By Missy Sheehan
When it comes to social media, what’s the difference between a multimillion-dollar empire like Starbucks and your local coffee shop? Besides an enormous marketing budget, big brands often employ entire teams of communication specialists and graphic designers to manage their social media accounts.
I’ll let you in on a secret, though: small businesses can snag some of that big-brand expertise for themselves by taking cues from some of the social media world’s most popular players.
Read on for five big-brand strategies you can use to grow your small business’s social media presence.
Follow the 70/20/10 Rule
If it works for Google, it’ll work for your small business. Google employees adhere to a 70/20/10 rule—they spend 70 percent of their time on core business, 20 percent on related projects and 10 percent on unrelated new business.
According to Social Media Today, in the social media realm this means 70 percent of the content you post should relate to your business’s main mission and your customers’ needs. This includes posting information that grows your reputation and shows your expertise, like product tips and customer reviews.
Content that engages your audience on a deeper level—like articles, blogs and infographics related to your industry—should make up 20 percent of your content.
For the remaining 10 percent, think outside the box! Give yourself room to experiment with posting different types of content (like those discussed in the next two points).
Say It With Multimedia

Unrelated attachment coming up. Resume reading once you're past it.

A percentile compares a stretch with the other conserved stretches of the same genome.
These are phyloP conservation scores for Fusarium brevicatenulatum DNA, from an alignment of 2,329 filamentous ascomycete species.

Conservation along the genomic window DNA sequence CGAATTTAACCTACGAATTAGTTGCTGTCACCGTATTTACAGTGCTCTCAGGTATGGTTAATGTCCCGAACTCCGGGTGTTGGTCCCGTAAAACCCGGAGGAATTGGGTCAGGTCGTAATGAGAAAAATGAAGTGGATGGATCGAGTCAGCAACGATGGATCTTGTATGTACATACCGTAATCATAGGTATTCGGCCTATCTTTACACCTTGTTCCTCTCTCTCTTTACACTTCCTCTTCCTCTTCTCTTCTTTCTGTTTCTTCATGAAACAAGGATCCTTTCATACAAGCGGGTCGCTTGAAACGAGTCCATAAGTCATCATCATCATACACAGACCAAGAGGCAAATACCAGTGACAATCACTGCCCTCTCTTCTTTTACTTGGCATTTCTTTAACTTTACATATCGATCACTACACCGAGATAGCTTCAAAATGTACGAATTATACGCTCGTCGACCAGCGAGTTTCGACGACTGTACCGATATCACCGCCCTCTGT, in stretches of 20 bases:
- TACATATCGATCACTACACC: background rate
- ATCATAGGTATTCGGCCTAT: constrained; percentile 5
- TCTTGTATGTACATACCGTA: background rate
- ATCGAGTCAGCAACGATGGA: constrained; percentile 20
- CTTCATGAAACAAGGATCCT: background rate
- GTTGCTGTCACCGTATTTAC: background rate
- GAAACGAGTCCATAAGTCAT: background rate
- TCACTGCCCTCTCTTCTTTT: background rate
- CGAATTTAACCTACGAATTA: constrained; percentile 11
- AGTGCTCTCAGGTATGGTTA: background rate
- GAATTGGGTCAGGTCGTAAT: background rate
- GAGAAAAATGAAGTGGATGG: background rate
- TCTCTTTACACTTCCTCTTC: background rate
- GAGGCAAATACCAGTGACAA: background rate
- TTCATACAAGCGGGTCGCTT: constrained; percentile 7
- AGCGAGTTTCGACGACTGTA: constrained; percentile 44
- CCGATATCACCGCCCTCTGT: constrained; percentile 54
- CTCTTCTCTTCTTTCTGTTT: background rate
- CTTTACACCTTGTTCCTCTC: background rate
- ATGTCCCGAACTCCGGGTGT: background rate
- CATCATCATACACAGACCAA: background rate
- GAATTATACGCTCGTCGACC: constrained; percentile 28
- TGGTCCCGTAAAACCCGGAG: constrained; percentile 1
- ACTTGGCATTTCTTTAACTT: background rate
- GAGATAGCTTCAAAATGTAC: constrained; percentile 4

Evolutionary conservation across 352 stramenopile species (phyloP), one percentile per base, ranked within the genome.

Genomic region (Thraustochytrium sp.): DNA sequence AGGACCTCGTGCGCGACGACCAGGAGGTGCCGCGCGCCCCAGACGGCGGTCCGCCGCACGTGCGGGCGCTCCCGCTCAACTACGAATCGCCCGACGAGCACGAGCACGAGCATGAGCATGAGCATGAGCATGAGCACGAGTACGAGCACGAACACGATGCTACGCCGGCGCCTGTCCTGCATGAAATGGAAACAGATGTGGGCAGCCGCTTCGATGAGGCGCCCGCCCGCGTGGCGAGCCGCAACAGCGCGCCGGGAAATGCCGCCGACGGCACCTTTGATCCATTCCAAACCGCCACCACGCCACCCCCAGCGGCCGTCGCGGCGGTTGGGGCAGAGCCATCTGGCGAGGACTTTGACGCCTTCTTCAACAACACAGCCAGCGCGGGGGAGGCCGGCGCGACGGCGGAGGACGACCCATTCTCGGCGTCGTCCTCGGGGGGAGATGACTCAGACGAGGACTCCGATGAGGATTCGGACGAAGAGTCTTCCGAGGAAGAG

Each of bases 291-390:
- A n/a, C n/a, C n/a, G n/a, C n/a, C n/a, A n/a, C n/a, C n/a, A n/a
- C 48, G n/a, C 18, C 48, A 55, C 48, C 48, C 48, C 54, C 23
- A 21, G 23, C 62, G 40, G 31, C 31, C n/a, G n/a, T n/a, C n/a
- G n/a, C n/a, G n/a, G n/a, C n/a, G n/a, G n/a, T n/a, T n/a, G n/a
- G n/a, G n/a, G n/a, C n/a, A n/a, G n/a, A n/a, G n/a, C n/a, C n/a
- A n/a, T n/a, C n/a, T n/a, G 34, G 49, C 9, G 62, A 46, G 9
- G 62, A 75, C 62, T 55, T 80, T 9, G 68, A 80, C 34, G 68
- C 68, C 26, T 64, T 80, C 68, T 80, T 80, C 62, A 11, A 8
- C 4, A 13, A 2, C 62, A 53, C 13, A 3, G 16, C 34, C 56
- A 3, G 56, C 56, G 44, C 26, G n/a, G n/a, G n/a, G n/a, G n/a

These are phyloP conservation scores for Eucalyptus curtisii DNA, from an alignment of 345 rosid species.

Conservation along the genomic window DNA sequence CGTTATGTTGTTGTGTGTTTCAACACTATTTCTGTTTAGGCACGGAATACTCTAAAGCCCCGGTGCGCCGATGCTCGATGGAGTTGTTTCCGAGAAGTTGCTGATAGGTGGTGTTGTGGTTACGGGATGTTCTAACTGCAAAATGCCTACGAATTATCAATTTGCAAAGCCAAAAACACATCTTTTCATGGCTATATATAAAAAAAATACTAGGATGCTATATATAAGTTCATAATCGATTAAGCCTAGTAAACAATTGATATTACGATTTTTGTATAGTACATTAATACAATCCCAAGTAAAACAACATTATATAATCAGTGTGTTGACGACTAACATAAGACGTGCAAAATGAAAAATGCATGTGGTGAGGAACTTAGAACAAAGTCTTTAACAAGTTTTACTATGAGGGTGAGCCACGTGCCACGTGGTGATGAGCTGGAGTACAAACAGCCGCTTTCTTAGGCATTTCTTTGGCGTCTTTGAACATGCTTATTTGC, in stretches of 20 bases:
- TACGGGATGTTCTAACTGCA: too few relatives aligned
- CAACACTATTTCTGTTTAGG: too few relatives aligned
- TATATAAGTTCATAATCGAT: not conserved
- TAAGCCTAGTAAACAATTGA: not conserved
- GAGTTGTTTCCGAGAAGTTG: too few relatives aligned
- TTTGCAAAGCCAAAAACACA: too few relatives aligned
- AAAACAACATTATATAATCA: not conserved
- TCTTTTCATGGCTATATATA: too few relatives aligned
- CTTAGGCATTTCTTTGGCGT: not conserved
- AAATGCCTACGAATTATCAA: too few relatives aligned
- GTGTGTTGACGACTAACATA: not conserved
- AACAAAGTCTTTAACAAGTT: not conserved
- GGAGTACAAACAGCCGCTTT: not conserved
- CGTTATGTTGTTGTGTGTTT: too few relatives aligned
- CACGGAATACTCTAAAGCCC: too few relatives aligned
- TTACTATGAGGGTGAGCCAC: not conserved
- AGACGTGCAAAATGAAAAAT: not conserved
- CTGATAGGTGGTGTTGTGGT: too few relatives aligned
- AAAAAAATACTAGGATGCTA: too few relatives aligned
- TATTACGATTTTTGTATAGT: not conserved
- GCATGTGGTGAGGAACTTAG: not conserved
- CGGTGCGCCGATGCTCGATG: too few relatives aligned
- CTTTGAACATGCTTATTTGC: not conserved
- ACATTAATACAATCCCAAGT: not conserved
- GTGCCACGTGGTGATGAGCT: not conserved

Big brands know how to use unique photos and videos to connect with customers. Starbucks, for example, experiments with images involving its iconic beverage cups on its social media pages.
The coffee-shop giant also recently posted a video of caramel being swirled over a vanilla Macchiato on Facebook—simple, but effective (and drool-inducing).
Even without a team of media specialists dedicated to your business’s page, it’s possible to produce quality images and videos. If you have a smartphone, you probably have an app for that!
Cater To Their Interests
Big brands cultivate a lifestyle around their product. For example, looking at Red Bull’s social media pages, filled with images of extreme athletes, thrill-seekers and concert-goers, it’s clear the company is targeting people who aspire to that lifestyle.
The same strategy can work for small businesses. A bicycle shop could post pictures of local bike trails. A chiropractor might post tips for reducing back pain. A bakery might share an article about the most popular cupcake flavors. And so on.
Take Advantage of Crowdsourcing
How do big brands know what their customers want? Simple—they ask them. Big brands are experts at using social media to gather useful information from fans on social media.
Lay’s well-known campaign asking fans to help choose its next potato chip flavor is a great example of using crowdsourcing to get product feedback before production actually begins.
Whether you’re considering major changes to your business’s products or services or something as simple as a new paint color for your office, asking your social media followers can give you valuable insight into your customers wants and needs.
With staff members dedicated solely to managing social media, big brands have no problem posting regularly to many many different accounts—Twitter, Facebook, Instagram and more.
On Avon’s Facebook page, for instance, you’ll notice the company posts at least once a day, sometimes multiple times. Likewise for it’s Twitter page. Avon also regularly uses hashtags like #ManiMonday to chime in to trending weekly topics.
Even if your social media team is a one-person operation, try to take a few minutes each day to post something interesting and relevant to your business’s social media pages to keep your fans engaged.
With these big-brand strategies in your social media toolkit, you should have no problem growing your small business’s online presence.